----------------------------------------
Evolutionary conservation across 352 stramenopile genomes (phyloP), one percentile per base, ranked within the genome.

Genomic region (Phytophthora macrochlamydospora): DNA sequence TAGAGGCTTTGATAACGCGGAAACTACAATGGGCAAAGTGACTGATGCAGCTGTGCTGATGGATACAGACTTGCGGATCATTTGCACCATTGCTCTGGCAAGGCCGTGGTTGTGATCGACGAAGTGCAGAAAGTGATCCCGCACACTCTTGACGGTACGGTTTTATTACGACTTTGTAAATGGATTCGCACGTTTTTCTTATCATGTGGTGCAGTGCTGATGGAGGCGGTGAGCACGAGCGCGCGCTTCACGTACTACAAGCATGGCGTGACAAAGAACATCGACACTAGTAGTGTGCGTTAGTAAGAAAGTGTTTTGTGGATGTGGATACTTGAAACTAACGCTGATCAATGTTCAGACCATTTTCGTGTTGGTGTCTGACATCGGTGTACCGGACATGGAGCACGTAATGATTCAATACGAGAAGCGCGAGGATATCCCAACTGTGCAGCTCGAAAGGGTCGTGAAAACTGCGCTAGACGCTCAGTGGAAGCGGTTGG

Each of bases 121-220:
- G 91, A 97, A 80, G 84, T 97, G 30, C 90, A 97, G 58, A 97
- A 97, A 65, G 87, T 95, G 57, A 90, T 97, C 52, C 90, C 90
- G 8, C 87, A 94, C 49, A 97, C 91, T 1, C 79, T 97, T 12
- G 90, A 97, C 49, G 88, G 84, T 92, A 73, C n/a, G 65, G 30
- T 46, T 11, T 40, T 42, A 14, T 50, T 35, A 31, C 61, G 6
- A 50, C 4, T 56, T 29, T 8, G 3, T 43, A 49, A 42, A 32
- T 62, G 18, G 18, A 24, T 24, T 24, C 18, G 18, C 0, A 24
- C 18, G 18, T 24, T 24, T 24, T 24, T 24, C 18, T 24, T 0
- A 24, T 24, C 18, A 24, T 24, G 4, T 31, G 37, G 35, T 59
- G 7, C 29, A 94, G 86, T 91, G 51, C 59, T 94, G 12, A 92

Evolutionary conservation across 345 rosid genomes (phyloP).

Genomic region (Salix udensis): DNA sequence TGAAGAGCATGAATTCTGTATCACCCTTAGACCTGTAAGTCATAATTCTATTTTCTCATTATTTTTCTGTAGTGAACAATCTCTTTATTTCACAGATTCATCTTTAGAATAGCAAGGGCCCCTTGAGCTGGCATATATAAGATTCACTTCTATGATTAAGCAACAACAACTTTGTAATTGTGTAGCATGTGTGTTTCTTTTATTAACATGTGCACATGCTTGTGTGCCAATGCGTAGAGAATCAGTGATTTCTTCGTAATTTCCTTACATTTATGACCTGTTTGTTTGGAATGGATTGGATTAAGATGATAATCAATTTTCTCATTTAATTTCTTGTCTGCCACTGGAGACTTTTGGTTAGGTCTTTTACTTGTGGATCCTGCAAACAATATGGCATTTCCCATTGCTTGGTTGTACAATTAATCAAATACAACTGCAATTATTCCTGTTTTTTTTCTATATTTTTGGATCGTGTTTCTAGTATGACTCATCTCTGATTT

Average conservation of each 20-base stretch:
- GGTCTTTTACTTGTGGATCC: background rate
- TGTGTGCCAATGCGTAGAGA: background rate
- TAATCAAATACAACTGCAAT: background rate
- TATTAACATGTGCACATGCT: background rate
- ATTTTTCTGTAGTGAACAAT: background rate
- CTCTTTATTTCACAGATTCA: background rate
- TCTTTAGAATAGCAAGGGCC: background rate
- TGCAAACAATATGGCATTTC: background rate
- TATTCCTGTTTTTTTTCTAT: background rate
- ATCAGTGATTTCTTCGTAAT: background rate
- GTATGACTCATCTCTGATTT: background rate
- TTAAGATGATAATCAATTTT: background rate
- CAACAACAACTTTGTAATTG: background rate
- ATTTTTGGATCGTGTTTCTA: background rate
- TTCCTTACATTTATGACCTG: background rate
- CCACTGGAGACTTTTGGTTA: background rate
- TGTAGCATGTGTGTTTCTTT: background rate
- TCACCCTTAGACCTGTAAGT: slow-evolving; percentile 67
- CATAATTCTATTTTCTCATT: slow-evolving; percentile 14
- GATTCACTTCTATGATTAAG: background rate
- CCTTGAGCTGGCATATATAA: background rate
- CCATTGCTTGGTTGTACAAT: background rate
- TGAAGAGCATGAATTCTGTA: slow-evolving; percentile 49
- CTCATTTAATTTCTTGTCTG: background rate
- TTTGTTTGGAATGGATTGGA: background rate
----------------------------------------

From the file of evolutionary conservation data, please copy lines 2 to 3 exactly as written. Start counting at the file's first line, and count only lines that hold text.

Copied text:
Genomic region (Phytophthora macrochlamydospora): DNA sequence TAGAGGCTTTGATAACGCGGAAACTACAATGGGCAAAGTGACTGATGCAGCTGTGCTGATGGATACAGACTTGCGGATCATTTGCACCATTGCTCTGGCAAGGCCGTGGTTGTGATCGACGAAGTGCAGAAAGTGATCCCGCACACTCTTGACGGTACGGTTTTATTACGACTTTGTAAATGGATTCGCACGTTTTTCTTATCATGTGGTGCAGTGCTGATGGAGGCGGTGAGCACGAGCGCGCGCTTCACGTACTACAAGCATGGCGTGACAAAGAACATCGACACTAGTAGTGTGCGTTAGTAAGAAAGTGTTTTGTGGATGTGGATACTTGAAACTAACGCTGATCAATGTTCAGACCATTTTCGTGTTGGTGTCTGACATCGGTGTACCGGACATGGAGCACGTAATGATTCAATACGAGAAGCGCGAGGATATCCCAACTGTGCAGCTCGAAAGGGTCGTGAAAACTGCGCTAGACGCTCAGTGGAAGCGGTTGG

Each of bases 121-220: